Nice question. You're assuming that if the light is travelling at speed
c away from you, as measured by you, and if you're going at speed 0.99c
in the same direction away from some other guy, according to him, then
the light must be going at 1.99c away from him, according to him. That
is what common sense says (actually, this is what's called a "Galilean
transformation", and it is useful and convenient, but only for speeds
much less than the speed of light). If you try to write out why you
believe it must be so, you will find that you make two assumptions:
1. That the time interval between two events (say light leaving a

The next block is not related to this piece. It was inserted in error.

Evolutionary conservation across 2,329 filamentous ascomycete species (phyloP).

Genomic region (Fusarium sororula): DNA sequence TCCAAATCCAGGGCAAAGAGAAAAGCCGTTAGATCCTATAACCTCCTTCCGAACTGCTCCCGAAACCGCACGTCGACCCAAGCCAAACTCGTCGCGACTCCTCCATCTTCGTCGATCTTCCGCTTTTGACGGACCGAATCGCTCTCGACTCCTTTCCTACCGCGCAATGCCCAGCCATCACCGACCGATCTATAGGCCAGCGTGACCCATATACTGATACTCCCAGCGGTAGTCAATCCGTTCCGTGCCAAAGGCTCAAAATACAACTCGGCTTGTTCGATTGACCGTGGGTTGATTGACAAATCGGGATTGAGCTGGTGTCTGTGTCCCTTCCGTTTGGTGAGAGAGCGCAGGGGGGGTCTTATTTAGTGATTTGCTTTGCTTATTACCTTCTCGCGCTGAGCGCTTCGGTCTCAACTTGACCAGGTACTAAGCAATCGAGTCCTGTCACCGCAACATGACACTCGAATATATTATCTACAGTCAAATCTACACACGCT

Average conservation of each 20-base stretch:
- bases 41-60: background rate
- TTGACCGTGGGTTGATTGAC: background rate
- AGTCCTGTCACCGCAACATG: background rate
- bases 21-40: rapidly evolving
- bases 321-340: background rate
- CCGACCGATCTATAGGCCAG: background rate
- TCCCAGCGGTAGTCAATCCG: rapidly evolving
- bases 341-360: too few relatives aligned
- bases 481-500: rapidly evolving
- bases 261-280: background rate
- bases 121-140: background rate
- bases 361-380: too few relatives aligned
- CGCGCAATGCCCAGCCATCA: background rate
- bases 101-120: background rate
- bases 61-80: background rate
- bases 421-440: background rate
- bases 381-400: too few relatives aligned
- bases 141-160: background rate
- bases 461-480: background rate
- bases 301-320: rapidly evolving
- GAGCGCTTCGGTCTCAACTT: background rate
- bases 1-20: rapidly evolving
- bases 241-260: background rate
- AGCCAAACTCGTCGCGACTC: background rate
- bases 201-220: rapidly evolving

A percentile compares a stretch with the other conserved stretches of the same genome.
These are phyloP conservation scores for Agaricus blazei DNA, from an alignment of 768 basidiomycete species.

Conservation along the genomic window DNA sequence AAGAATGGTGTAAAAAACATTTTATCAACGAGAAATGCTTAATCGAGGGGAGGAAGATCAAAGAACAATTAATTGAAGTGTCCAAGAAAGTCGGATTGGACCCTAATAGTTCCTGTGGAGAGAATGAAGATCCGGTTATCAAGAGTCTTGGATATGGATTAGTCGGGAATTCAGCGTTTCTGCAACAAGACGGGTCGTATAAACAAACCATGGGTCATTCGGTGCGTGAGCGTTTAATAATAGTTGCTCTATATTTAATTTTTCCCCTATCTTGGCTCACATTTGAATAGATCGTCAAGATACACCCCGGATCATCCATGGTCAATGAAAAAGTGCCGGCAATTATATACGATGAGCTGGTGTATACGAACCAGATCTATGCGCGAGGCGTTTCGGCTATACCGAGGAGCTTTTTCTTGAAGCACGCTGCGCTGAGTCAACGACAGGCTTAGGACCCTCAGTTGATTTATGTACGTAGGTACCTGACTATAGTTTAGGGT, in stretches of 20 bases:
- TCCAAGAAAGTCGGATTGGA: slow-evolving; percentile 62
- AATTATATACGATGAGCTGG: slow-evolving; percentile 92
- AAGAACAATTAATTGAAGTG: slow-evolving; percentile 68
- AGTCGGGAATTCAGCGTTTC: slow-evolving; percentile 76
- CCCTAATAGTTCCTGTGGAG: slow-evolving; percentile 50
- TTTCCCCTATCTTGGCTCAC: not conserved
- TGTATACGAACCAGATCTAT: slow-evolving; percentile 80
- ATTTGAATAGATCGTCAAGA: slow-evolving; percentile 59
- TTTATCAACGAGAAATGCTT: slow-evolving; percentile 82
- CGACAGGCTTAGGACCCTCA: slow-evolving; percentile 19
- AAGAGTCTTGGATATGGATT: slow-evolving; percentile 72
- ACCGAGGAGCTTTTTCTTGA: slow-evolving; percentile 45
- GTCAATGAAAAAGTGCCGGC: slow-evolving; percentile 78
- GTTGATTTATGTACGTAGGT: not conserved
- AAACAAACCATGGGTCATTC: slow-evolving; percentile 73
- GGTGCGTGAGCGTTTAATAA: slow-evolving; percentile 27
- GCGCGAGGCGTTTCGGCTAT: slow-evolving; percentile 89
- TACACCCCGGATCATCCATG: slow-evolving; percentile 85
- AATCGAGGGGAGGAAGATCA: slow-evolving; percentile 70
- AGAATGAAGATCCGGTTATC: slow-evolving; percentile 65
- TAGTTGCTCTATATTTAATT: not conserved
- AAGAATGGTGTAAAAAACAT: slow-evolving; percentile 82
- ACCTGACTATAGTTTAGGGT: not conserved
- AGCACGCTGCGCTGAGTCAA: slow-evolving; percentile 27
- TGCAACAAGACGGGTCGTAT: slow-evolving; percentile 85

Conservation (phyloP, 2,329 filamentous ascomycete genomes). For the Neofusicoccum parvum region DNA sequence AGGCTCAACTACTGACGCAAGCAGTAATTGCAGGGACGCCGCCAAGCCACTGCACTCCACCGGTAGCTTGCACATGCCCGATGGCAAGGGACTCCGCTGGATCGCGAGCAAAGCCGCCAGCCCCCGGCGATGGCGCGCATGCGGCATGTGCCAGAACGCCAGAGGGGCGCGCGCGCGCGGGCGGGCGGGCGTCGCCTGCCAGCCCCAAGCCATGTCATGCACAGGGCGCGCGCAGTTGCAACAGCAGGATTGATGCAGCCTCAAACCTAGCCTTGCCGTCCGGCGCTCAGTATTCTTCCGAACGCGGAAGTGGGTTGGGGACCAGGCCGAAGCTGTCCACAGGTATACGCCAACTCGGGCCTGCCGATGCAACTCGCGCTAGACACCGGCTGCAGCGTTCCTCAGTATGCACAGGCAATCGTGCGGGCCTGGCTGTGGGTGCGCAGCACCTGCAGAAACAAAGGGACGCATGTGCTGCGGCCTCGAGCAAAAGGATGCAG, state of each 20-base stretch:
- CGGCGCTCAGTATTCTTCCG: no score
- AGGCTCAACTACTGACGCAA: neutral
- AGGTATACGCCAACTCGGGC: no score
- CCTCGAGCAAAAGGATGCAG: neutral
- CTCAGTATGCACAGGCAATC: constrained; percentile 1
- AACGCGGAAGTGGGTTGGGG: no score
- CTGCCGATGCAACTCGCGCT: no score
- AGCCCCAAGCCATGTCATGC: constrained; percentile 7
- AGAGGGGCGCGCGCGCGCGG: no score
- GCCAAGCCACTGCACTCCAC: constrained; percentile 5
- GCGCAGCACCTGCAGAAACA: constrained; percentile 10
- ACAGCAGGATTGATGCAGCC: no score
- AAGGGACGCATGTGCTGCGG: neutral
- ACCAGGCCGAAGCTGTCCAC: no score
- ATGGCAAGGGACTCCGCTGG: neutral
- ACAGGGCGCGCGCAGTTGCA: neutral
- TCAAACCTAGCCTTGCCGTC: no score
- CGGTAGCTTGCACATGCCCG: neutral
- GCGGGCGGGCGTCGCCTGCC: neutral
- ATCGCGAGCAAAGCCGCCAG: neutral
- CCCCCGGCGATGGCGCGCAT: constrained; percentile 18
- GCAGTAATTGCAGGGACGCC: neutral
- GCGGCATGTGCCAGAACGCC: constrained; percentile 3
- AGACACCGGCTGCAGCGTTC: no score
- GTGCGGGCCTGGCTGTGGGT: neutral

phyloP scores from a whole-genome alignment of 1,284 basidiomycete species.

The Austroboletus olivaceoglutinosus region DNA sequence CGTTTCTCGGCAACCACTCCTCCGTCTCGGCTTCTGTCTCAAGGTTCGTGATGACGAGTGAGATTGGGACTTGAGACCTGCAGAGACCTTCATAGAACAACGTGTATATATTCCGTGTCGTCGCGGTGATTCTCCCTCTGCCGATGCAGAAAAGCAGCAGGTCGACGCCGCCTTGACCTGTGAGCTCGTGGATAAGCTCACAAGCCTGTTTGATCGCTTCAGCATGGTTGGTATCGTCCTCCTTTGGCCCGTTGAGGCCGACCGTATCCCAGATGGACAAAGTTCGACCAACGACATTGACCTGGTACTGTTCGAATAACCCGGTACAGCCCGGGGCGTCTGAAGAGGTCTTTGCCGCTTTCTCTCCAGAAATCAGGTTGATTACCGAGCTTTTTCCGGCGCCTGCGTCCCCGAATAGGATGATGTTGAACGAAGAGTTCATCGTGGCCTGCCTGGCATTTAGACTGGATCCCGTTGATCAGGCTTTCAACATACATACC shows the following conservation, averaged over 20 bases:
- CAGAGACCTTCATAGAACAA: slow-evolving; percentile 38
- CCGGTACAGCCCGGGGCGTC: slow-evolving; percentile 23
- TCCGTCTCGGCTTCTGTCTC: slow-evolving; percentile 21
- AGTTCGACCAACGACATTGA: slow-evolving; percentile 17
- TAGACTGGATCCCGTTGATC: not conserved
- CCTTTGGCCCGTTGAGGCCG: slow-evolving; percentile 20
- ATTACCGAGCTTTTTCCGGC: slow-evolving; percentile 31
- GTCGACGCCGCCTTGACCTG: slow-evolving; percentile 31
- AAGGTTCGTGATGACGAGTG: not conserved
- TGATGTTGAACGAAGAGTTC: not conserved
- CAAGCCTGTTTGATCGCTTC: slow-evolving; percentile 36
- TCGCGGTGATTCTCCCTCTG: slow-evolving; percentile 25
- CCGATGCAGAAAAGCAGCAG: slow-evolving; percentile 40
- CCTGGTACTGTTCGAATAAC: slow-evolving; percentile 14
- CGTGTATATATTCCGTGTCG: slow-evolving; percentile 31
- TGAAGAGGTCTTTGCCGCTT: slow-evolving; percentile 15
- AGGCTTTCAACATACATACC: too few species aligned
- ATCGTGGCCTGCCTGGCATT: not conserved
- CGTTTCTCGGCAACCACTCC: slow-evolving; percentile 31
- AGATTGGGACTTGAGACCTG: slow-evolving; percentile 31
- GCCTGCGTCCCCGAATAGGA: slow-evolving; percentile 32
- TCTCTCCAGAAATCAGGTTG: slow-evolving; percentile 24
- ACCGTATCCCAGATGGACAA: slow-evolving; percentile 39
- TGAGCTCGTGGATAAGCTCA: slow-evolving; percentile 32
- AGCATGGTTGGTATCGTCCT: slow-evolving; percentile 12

bulb and hitting a wall) is the same according to you and the other
2. That the distances between things (say a bulb and a wall) are the same according to you and the other guy.
It turns out that both these assumptions are false. Einstein's
Special Relativity gives a nice description of how these assumptions
break down, and what the rules are for replacing them.
(republished on 07/23/06)